It’s Short Winter—the pause between Harvest and Yule— and time to evaluate the growing season. (Long Winter comes after New Year’s, when it feels like the clouds will never lift again). It has been raining steadily for days; there is thirteen inches of rainwater in the barrel I left by the leaf pile in the driveway several weeks ago. The clouds have moved in again for another bout this evening.

We have food stashed away all over the house—40 pounds of various squashes, 60 pounds of onions, several varieties of apples, some beeswax, ten fruitcakes, and a couple of cabbage are tucked into the larder. There are about one hundred pounds of potatoes in milkcrates under the cellar stairs. In the cellar, on the shelves, are rows of canned and dried fruits—peaches, plums, apples, cherries, blueberries, figs, all picked within a bike ride of the house—as well as roast tomatoes in convenient half pint jars, jars of grape and cherry juice, pickles, and honey. The other side of the shelf holds dried beans, oatmeal, and whaet purchased from local farmers, and bulk goods, like tea, tuna fish, and Annie’s Mac and Cheese, that we order from the co-op. Even though our garden is buried under leaves and the CSA has ended, it is easy to eat locally right now. We just walk downstairs. It was a good year in the valley.

Here, it was a really good year for potatoes. Moving the extra beds into our backyard and bringing the potato beds home made a huge difference in production. I was able to monitor and water just enough to produce our largest crop ever. Some people may be able to pull off an allotment garden by visiting twice a week, but I can’t. We had a bumper apple crop as well. I dried several quart sized bags for Christmas presents and made extra applesauce. Next year, I’m going to juice them and can the surplus. Jean next door had an exceptional cherry year and we both benefited. We also had good luck, although some weird moments, with the bees. In the valley, it was a good year for squashes and carrots.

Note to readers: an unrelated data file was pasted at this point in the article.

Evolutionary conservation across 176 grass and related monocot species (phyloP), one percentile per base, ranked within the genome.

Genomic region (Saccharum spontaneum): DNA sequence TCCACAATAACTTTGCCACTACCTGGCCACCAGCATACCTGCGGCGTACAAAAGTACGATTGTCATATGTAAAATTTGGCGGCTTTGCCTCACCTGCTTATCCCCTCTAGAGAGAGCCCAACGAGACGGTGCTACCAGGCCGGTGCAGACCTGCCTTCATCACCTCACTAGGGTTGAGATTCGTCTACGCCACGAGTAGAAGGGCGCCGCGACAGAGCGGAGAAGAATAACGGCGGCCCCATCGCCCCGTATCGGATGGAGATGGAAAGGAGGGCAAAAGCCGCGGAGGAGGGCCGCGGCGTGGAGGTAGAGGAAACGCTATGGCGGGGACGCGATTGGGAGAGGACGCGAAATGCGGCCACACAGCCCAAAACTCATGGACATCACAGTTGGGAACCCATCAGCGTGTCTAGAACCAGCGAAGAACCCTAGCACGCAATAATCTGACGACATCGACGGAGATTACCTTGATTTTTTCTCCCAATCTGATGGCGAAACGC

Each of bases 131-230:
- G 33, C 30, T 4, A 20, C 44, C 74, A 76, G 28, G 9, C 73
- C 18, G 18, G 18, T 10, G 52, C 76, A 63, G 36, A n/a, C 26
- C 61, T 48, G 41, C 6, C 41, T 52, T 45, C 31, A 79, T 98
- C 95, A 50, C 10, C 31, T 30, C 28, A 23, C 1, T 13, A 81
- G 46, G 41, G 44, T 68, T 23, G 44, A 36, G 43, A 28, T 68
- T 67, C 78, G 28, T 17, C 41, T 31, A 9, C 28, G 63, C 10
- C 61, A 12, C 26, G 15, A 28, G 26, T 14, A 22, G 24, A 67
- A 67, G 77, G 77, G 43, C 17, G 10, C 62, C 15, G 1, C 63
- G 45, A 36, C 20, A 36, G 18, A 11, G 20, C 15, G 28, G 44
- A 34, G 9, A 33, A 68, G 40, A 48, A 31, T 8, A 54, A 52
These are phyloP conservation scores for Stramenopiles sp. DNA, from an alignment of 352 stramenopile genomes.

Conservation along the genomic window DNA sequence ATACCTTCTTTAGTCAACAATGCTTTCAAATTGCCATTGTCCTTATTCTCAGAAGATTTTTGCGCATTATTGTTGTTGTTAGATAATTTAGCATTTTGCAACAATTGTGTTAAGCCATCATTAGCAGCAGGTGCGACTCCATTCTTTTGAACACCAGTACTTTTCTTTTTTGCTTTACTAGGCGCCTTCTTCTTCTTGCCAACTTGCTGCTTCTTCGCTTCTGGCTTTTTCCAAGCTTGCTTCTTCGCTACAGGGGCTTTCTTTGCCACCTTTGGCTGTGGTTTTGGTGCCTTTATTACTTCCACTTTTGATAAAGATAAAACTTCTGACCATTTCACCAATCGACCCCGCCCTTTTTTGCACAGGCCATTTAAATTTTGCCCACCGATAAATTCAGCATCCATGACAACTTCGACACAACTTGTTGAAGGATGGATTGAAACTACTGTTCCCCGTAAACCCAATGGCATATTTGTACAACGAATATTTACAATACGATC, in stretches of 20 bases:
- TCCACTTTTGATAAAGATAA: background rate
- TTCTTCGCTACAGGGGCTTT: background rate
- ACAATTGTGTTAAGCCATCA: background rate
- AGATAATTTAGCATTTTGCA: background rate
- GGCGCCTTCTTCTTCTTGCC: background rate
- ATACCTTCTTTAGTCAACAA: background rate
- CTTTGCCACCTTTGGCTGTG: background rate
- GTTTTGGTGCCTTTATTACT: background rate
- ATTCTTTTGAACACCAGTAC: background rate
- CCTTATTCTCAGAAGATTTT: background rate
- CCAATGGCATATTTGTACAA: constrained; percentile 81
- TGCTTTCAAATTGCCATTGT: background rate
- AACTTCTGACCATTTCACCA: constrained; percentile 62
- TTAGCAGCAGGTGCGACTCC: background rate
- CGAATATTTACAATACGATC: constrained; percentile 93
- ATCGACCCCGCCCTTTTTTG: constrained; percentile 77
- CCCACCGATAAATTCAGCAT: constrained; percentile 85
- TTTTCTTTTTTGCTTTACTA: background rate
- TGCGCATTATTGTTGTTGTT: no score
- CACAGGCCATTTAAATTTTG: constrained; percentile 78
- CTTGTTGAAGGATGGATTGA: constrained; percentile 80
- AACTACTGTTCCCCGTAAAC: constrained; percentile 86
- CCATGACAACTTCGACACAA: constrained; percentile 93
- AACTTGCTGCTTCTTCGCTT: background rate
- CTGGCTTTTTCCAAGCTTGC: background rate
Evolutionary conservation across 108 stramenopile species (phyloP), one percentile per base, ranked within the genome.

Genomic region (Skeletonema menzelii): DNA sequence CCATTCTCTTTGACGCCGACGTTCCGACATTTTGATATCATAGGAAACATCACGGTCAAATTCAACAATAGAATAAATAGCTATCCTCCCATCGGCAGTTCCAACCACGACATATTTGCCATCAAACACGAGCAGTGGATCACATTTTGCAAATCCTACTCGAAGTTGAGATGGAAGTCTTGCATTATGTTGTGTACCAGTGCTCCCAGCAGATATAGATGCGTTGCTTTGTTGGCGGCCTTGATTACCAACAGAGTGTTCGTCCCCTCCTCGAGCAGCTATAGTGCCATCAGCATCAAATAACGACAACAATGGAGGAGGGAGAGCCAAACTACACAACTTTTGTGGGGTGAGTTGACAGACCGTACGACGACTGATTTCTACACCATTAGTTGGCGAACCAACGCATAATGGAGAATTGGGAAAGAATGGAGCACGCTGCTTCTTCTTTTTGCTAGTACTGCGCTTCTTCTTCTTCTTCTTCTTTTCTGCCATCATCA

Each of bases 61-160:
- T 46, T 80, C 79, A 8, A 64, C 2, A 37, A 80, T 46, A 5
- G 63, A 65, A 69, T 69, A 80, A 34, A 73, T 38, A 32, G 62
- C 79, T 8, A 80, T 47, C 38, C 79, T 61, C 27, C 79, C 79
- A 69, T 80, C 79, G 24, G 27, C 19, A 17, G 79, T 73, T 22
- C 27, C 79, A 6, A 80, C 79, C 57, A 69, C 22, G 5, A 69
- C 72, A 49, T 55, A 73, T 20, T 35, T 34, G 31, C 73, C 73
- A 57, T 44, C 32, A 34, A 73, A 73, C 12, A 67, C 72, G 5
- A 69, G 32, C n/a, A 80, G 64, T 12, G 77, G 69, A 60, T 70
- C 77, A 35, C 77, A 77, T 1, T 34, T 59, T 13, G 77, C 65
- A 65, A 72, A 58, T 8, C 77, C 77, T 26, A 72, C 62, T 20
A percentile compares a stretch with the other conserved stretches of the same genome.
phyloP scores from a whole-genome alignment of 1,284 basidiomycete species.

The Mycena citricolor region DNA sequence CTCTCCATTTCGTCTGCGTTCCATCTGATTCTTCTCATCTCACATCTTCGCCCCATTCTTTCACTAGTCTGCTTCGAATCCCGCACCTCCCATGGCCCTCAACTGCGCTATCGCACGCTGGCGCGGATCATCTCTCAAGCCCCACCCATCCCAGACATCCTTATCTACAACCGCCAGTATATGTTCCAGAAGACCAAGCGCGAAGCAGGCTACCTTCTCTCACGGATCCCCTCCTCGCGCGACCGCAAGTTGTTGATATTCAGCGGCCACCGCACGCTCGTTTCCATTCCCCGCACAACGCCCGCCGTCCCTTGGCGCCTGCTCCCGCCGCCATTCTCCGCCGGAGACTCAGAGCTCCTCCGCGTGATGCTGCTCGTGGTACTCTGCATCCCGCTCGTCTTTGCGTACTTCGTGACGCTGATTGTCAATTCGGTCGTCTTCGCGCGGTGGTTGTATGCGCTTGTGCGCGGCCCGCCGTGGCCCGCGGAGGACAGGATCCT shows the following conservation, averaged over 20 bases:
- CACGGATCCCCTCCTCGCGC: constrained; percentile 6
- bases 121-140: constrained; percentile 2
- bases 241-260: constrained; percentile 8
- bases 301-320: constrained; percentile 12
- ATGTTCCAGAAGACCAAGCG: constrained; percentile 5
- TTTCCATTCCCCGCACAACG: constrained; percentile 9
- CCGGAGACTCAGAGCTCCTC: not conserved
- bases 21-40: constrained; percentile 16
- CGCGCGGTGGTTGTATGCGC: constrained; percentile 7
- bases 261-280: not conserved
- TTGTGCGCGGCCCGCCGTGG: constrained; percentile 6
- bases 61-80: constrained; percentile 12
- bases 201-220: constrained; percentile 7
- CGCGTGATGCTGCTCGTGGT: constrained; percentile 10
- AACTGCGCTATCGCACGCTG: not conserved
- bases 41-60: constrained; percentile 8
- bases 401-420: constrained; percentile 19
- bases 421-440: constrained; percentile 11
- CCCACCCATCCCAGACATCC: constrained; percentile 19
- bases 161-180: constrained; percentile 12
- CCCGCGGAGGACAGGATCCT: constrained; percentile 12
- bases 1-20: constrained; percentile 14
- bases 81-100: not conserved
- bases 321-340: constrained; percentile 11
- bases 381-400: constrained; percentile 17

We had a few problems, as always. Stringy green beans have been an issue for two years now, but this year, the green beans just did not grow. They sprouted, came up about six inches, and stopped. Weird. Wax beans, in the same bed, were fine. It was also not a good squash year; I planted them in the furthest bed, which has always been a problem area. The same plants that took over the year before just sat there.  I moved the blueberry bushes out of that bed and into barrels, which wandered all over the backyard, looking for a final home.

I learned a few things. First, there should be more than one spring bed. One for leafy plants that we chow down on and empty by mid-July, like mustard, broccoli, radishes, and peas.  Another needs to hold the early in, but long lasting crops, like celery and cabbage. I still have celery plants in the spring bed, which I trimmed last week for soup. There’s still a small cabbage or two out there as well, fenced off from the chickens. With three more beds, the contents have to be managed tightly so that all are chicken tractors before planting time. I need to study the furthest bed, to see why it does not do well. And, I have to manage the beehives so that we do not have the very weird stack of boxes that is balanced in the back yard right now.

All in all, it was a good year. Not great, but good. Now is the time to eat from the root cellars, read books, and visit with friends. Next year begins on New Year’s Day, when I break out the seed catalogs.

Winter Squash Bread

1.5 T of yeast, proofed in--
3 cups of water, warm
1.5 T salt

1 cup of cooked, mashed squash
.5 t cloves or cinnamon
6.5 cuips of flour—half whole wheat, half white

Mix, cover, let rise on the counter for two hours. Place in the fridge overnight to cool and firm up a bit. The next morning, divide in half, form into balls, and bake on a baking stone until done—about 40 minutes. 450 degree oven

You can bake both loaves at once, save half of the dough for a few days, or form some into Lucia Buns or Thanksgiving rolls.